Very Vivid Pink Pinks are Attractive Perennials
January 31, 2010
Allan in Cheddar pinks, Dianthus, Dianthus gratianopolitanis St Benedict, Garden Design, Iris pallida Variegata, Perennial Plants, Pink flowers

Copywrite image courtesy of Intrinsic Introductions.Gardeners who can never have enough of the color pink in their flowerbeds, will be pleased to learn that a new pink Dianthus, cousin of the Cheddar Pinks, will shortly reach the market. Dianthus gratianopolitanis St. Benedict is the name of the new cultivar. Its claim to fame is an over-the-top shade of pink. Up until now, most gratianopolitanis cultivars had red flowers only.

Close up image courtesy of Intrinsic IntroductionsThe grower advises that for best vigor and beauty, St Benedict needs excellent drainage and soil with a 6.6 to 7.8 pH level. Higher acidic soil will require balancing with periodic applications of lime. It is reported that the more-silvered-than-most foliage of St Benedict grows 6 inches tall and forms a clump 12 inches wide. The almost-beyond-pink blooms appear on stems 8 inches high. Flowers measure 1 inch across with 4 to 5 serrated-edge petals.

Image of Iris pallida variegata courtesy of Shoot Gardening. Click on image to visit their site.St Benedict blooms in May and June and some intermittent re blooming may occur. The plant is hardy in Zones 5 to 10 and requires full sun. Gardeners in hot climates, however, should consider planting in filtered shade. Iris pallida Variegata is another perennial that blooms at the same time as St. Benedict. Together, they create a beautiful color combination that is accompanied by the spicy scent of cloves from the Dianthus. After blooming, the variegated leaves of the Iris continue to interact with the silver-blue mat of the Dianthus foliage, to create an eye-catching composition that will continue to enhance the garden, all season long.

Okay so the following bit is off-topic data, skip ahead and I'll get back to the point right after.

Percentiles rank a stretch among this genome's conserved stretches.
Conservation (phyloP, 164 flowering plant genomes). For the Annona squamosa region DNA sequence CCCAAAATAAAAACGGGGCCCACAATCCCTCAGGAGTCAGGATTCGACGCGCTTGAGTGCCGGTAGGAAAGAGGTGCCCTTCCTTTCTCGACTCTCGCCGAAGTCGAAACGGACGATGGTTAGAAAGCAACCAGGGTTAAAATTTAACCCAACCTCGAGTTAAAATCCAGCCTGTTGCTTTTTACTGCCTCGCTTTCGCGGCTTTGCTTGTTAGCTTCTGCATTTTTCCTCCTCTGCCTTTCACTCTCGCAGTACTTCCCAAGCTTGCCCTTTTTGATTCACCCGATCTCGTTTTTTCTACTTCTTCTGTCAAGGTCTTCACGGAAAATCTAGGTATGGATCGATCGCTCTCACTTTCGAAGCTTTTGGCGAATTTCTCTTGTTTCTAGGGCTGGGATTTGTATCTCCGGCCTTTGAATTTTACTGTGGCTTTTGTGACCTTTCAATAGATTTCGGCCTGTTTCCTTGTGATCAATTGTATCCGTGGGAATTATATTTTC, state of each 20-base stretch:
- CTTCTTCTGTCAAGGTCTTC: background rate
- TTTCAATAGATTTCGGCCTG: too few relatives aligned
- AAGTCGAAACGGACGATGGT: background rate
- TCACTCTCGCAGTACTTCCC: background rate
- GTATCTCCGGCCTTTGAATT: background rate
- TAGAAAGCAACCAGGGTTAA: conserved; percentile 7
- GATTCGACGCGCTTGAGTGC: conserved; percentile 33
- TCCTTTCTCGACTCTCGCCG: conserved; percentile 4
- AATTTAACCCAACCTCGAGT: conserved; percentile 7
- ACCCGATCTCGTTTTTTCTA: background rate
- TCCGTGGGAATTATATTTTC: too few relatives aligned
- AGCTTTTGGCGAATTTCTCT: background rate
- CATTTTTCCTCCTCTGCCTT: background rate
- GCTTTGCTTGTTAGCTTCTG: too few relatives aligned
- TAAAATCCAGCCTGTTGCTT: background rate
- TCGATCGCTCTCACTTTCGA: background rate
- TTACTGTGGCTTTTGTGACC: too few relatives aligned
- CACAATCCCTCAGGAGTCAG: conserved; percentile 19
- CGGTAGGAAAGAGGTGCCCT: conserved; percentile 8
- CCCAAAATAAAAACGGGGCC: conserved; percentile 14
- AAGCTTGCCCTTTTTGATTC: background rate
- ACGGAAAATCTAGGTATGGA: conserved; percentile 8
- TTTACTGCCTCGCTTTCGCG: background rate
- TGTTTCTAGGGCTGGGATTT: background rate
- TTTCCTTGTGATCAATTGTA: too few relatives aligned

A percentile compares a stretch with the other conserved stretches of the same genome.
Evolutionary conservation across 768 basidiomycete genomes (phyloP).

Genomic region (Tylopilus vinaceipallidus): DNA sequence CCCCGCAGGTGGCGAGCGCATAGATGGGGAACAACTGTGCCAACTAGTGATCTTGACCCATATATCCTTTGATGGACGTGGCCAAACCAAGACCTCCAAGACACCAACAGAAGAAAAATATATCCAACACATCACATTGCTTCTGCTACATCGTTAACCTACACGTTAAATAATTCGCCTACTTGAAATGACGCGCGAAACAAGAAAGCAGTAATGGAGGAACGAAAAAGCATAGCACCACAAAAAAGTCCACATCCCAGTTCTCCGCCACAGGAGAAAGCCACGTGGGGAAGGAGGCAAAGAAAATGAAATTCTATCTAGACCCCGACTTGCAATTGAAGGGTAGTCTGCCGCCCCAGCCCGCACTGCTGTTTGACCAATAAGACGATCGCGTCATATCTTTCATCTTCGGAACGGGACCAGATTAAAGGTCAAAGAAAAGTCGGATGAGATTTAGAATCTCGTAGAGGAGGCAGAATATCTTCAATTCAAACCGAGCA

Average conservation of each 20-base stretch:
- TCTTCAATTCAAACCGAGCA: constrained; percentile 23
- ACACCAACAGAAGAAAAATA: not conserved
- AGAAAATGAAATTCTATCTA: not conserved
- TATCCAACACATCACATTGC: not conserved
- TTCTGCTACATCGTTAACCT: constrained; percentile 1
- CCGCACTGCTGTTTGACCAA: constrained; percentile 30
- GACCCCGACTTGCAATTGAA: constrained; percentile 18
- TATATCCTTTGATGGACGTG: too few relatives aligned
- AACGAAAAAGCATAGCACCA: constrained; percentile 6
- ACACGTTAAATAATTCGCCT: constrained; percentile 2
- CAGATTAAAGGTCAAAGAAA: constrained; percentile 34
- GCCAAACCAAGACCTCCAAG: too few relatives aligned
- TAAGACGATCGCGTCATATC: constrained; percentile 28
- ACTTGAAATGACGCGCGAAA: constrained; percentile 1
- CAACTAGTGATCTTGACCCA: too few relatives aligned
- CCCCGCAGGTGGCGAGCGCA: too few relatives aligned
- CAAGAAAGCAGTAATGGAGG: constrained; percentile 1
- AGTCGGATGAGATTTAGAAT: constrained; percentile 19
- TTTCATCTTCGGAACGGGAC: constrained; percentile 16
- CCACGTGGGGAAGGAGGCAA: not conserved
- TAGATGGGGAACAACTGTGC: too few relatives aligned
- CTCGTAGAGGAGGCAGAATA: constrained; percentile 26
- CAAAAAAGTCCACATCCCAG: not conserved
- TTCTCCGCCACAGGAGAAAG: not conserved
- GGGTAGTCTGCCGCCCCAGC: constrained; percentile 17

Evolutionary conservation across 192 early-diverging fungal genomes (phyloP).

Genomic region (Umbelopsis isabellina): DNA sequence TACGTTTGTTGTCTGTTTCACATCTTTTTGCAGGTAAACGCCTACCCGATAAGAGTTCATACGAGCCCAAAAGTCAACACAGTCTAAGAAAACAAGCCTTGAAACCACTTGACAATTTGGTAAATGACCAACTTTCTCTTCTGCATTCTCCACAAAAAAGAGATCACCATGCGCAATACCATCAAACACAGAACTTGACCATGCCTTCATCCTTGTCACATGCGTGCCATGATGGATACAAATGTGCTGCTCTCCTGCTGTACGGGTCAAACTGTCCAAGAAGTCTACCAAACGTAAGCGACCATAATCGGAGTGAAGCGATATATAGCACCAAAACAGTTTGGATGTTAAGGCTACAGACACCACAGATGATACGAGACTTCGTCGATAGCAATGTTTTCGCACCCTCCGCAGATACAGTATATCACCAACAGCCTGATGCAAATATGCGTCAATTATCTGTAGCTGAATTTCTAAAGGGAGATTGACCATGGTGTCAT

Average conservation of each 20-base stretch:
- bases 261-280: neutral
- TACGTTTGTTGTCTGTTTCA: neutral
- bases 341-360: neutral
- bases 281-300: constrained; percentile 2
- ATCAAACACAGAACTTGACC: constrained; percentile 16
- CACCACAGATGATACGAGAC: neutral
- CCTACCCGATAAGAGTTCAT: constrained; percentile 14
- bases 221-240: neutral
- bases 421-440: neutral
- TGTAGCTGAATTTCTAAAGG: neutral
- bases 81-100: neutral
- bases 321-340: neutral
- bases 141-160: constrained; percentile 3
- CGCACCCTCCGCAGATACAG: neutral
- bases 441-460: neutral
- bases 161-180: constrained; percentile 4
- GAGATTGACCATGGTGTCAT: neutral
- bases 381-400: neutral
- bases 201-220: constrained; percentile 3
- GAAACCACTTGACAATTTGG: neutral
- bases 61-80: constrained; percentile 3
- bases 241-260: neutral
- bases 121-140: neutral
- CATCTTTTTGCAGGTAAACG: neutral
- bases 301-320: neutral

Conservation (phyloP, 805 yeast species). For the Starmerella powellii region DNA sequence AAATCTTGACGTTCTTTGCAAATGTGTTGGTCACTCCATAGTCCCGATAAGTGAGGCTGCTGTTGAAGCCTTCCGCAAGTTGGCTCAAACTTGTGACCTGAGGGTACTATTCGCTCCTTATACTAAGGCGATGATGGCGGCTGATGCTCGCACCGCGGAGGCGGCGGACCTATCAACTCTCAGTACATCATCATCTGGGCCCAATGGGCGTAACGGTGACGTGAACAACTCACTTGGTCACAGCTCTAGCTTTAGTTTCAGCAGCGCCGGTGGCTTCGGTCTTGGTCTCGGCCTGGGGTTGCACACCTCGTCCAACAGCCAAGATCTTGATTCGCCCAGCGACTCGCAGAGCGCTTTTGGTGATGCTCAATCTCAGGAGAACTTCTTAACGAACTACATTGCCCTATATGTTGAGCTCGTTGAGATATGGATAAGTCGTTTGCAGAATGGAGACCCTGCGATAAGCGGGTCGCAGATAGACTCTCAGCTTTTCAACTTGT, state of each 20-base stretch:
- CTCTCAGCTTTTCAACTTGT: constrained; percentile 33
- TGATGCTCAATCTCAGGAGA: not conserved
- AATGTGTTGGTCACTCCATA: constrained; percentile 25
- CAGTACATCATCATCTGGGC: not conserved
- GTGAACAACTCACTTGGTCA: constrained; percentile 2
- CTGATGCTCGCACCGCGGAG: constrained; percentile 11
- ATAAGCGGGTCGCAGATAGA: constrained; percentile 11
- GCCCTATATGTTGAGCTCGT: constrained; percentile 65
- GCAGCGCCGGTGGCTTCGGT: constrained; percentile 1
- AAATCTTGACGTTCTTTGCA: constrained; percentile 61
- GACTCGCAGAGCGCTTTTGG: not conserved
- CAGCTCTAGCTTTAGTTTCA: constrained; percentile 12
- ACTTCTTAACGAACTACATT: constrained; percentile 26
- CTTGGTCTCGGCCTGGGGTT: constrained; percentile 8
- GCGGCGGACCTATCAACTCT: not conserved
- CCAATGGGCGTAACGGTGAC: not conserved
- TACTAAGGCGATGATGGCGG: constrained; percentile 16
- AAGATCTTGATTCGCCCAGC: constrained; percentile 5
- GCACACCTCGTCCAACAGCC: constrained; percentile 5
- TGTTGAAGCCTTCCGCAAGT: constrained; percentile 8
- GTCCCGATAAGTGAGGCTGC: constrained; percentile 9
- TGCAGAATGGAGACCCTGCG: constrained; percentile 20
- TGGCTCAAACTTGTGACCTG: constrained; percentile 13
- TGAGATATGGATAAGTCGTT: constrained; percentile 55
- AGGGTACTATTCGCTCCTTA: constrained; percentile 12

Article originally appeared on Garden Design, Montreal, Perennial Flower Gardens, Gardening Tips, Gardening Advice, Gardening Book Reviews (http://allanbecker-gardenguru.squarespace.com/).
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